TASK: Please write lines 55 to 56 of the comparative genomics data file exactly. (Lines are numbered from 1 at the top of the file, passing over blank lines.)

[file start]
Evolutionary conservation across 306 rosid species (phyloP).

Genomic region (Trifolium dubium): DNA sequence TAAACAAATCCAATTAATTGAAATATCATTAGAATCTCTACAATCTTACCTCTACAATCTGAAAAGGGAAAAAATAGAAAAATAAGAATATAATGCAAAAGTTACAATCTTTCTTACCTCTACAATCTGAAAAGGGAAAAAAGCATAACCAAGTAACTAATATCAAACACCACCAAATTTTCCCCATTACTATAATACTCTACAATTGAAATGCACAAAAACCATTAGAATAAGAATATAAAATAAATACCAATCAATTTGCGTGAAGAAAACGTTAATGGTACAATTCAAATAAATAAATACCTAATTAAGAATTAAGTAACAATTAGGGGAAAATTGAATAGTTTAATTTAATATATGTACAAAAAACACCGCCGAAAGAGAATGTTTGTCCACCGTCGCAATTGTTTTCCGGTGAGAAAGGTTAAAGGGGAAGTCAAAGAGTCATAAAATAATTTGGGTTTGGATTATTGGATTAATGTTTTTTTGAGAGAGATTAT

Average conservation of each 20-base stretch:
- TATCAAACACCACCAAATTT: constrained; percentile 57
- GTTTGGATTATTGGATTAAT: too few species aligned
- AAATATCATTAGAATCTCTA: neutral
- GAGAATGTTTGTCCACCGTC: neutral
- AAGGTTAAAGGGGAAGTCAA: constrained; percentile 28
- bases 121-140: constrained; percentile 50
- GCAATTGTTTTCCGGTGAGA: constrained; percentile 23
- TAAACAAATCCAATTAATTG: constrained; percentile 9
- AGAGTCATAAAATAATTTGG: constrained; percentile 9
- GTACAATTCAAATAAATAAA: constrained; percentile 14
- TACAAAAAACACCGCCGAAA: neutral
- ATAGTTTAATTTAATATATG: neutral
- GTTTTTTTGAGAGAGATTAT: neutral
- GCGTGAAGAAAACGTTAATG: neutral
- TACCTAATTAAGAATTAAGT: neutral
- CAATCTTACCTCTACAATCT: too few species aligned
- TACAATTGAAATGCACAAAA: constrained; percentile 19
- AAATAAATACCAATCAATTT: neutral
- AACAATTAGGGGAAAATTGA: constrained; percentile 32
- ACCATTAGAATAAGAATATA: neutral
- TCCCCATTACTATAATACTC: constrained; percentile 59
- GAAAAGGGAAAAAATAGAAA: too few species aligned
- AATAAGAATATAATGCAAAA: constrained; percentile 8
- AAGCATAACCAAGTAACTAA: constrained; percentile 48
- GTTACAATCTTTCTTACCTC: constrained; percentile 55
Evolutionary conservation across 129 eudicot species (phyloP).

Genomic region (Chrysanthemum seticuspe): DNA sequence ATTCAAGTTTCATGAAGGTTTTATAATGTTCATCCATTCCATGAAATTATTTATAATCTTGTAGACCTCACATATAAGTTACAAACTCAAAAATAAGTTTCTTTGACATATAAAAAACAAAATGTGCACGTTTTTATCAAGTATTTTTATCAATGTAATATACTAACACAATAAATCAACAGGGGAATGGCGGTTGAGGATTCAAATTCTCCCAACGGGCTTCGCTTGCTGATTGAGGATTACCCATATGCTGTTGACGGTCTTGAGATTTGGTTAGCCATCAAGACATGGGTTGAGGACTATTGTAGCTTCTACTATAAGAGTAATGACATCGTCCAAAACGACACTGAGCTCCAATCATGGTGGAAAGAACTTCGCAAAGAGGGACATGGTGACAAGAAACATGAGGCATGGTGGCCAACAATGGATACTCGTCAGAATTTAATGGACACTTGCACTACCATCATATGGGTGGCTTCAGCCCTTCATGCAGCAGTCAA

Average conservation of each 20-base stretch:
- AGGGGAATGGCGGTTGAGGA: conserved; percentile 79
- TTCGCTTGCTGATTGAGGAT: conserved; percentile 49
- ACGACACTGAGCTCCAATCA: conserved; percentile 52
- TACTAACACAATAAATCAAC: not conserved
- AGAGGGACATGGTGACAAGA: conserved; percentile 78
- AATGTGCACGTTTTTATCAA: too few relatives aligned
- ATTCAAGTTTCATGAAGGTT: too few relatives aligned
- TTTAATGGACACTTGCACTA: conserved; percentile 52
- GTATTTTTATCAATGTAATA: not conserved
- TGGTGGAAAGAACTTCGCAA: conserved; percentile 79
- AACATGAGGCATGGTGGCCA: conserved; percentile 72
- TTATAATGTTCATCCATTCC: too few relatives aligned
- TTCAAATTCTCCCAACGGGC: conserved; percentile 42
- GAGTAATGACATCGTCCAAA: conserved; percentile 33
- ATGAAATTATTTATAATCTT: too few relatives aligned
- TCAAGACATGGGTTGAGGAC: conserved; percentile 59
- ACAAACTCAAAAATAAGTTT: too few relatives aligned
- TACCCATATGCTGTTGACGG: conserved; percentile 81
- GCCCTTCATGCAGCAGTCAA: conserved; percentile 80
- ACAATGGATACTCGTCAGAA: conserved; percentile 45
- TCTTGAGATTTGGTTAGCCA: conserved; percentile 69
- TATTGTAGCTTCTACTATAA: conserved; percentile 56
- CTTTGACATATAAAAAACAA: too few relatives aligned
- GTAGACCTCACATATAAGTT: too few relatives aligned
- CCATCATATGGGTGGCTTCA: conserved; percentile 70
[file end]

- GTAGACCTCACATATAAGTT: too few relatives aligned
- CCATCATATGGGTGGCTTCA: conserved; percentile 70